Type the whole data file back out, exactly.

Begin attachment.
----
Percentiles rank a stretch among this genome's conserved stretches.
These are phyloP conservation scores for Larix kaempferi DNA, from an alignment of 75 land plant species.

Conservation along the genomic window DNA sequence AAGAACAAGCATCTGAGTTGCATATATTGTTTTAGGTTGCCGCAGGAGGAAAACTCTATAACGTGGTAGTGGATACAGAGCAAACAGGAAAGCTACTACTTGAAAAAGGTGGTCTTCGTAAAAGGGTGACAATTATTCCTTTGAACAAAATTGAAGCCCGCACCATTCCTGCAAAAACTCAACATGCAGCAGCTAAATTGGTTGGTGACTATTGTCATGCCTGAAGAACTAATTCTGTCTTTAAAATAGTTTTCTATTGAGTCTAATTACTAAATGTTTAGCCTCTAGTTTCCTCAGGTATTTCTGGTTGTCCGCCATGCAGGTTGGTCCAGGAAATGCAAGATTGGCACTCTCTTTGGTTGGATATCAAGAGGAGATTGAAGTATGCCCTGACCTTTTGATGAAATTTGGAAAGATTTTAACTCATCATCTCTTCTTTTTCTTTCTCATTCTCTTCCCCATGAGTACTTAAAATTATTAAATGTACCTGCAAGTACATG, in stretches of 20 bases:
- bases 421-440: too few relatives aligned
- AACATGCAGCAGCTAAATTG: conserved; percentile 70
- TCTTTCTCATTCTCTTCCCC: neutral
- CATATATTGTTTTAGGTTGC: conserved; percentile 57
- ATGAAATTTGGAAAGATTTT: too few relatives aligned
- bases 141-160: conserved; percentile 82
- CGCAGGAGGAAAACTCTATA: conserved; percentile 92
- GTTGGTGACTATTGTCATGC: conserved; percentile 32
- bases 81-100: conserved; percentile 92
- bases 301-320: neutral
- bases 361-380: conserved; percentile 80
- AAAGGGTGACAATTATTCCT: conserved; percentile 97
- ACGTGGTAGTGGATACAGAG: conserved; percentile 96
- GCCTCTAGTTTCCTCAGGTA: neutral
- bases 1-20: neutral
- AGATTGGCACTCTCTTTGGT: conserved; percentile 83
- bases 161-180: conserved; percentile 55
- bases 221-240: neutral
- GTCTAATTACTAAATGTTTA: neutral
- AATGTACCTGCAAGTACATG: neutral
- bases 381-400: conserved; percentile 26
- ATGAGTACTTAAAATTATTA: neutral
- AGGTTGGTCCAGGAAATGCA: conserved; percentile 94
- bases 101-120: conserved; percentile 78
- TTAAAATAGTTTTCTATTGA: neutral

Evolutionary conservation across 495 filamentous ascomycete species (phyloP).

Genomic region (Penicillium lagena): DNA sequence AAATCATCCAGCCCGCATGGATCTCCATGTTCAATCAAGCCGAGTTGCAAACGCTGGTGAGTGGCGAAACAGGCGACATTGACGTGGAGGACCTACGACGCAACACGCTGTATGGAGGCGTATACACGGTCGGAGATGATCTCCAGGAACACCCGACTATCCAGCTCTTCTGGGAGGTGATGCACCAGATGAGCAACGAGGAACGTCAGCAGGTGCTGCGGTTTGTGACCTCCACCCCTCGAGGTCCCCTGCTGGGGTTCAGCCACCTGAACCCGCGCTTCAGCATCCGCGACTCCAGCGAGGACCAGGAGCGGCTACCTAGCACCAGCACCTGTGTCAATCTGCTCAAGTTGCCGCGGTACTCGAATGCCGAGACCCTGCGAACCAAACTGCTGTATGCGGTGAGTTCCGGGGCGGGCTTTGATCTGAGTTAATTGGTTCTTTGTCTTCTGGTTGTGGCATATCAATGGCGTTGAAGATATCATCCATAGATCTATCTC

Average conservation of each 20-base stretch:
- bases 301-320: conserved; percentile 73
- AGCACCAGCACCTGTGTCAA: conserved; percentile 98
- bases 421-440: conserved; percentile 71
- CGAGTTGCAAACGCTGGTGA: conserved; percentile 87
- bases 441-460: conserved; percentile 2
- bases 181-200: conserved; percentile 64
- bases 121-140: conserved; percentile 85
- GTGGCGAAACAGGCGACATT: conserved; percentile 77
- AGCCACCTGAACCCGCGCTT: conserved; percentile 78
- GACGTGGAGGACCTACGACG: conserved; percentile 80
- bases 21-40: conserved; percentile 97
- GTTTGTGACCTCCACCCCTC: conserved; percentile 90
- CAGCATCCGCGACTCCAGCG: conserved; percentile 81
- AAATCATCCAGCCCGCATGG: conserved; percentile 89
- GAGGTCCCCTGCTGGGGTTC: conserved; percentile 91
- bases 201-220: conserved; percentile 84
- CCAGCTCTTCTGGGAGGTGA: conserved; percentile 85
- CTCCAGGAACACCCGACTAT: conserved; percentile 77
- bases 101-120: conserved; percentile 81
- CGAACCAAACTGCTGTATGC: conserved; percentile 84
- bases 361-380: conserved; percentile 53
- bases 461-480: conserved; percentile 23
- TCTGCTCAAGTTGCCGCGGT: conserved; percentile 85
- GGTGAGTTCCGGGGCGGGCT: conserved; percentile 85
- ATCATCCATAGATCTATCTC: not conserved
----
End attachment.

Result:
Percentiles rank a stretch among this genome's conserved stretches.
These are phyloP conservation scores for Larix kaempferi DNA, from an alignment of 75 land plant species.

Conservation along the genomic window DNA sequence AAGAACAAGCATCTGAGTTGCATATATTGTTTTAGGTTGCCGCAGGAGGAAAACTCTATAACGTGGTAGTGGATACAGAGCAAACAGGAAAGCTACTACTTGAAAAAGGTGGTCTTCGTAAAAGGGTGACAATTATTCCTTTGAACAAAATTGAAGCCCGCACCATTCCTGCAAAAACTCAACATGCAGCAGCTAAATTGGTTGGTGACTATTGTCATGCCTGAAGAACTAATTCTGTCTTTAAAATAGTTTTCTATTGAGTCTAATTACTAAATGTTTAGCCTCTAGTTTCCTCAGGTATTTCTGGTTGTCCGCCATGCAGGTTGGTCCAGGAAATGCAAGATTGGCACTCTCTTTGGTTGGATATCAAGAGGAGATTGAAGTATGCCCTGACCTTTTGATGAAATTTGGAAAGATTTTAACTCATCATCTCTTCTTTTTCTTTCTCATTCTCTTCCCCATGAGTACTTAAAATTATTAAATGTACCTGCAAGTACATG, in stretches of 20 bases:
- bases 421-440: too few relatives aligned
- AACATGCAGCAGCTAAATTG: conserved; percentile 70
- TCTTTCTCATTCTCTTCCCC: neutral
- CATATATTGTTTTAGGTTGC: conserved; percentile 57
- ATGAAATTTGGAAAGATTTT: too few relatives aligned
- bases 141-160: conserved; percentile 82
- CGCAGGAGGAAAACTCTATA: conserved; percentile 92
- GTTGGTGACTATTGTCATGC: conserved; percentile 32
- bases 81-100: conserved; percentile 92
- bases 301-320: neutral
- bases 361-380: conserved; percentile 80
- AAAGGGTGACAATTATTCCT: conserved; percentile 97
- ACGTGGTAGTGGATACAGAG: conserved; percentile 96
- GCCTCTAGTTTCCTCAGGTA: neutral
- bases 1-20: neutral
- AGATTGGCACTCTCTTTGGT: conserved; percentile 83
- bases 161-180: conserved; percentile 55
- bases 221-240: neutral
- GTCTAATTACTAAATGTTTA: neutral
- AATGTACCTGCAAGTACATG: neutral
- bases 381-400: conserved; percentile 26
- ATGAGTACTTAAAATTATTA: neutral
- AGGTTGGTCCAGGAAATGCA: conserved; percentile 94
- bases 101-120: conserved; percentile 78
- TTAAAATAGTTTTCTATTGA: neutral

Evolutionary conservation across 495 filamentous ascomycete species (phyloP).

Genomic region (Penicillium lagena): DNA sequence AAATCATCCAGCCCGCATGGATCTCCATGTTCAATCAAGCCGAGTTGCAAACGCTGGTGAGTGGCGAAACAGGCGACATTGACGTGGAGGACCTACGACGCAACACGCTGTATGGAGGCGTATACACGGTCGGAGATGATCTCCAGGAACACCCGACTATCCAGCTCTTCTGGGAGGTGATGCACCAGATGAGCAACGAGGAACGTCAGCAGGTGCTGCGGTTTGTGACCTCCACCCCTCGAGGTCCCCTGCTGGGGTTCAGCCACCTGAACCCGCGCTTCAGCATCCGCGACTCCAGCGAGGACCAGGAGCGGCTACCTAGCACCAGCACCTGTGTCAATCTGCTCAAGTTGCCGCGGTACTCGAATGCCGAGACCCTGCGAACCAAACTGCTGTATGCGGTGAGTTCCGGGGCGGGCTTTGATCTGAGTTAATTGGTTCTTTGTCTTCTGGTTGTGGCATATCAATGGCGTTGAAGATATCATCCATAGATCTATCTC

Average conservation of each 20-base stretch:
- bases 301-320: conserved; percentile 73
- AGCACCAGCACCTGTGTCAA: conserved; percentile 98
- bases 421-440: conserved; percentile 71
- CGAGTTGCAAACGCTGGTGA: conserved; percentile 87
- bases 441-460: conserved; percentile 2
- bases 181-200: conserved; percentile 64
- bases 121-140: conserved; percentile 85
- GTGGCGAAACAGGCGACATT: conserved; percentile 77
- AGCCACCTGAACCCGCGCTT: conserved; percentile 78
- GACGTGGAGGACCTACGACG: conserved; percentile 80
- bases 21-40: conserved; percentile 97
- GTTTGTGACCTCCACCCCTC: conserved; percentile 90
- CAGCATCCGCGACTCCAGCG: conserved; percentile 81
- AAATCATCCAGCCCGCATGG: conserved; percentile 89
- GAGGTCCCCTGCTGGGGTTC: conserved; percentile 91
- bases 201-220: conserved; percentile 84
- CCAGCTCTTCTGGGAGGTGA: conserved; percentile 85
- CTCCAGGAACACCCGACTAT: conserved; percentile 77
- bases 101-120: conserved; percentile 81
- CGAACCAAACTGCTGTATGC: conserved; percentile 84
- bases 361-380: conserved; percentile 53
- bases 461-480: conserved; percentile 23
- TCTGCTCAAGTTGCCGCGGT: conserved; percentile 85
- GGTGAGTTCCGGGGCGGGCT: conserved; percentile 85
- ATCATCCATAGATCTATCTC: not conserved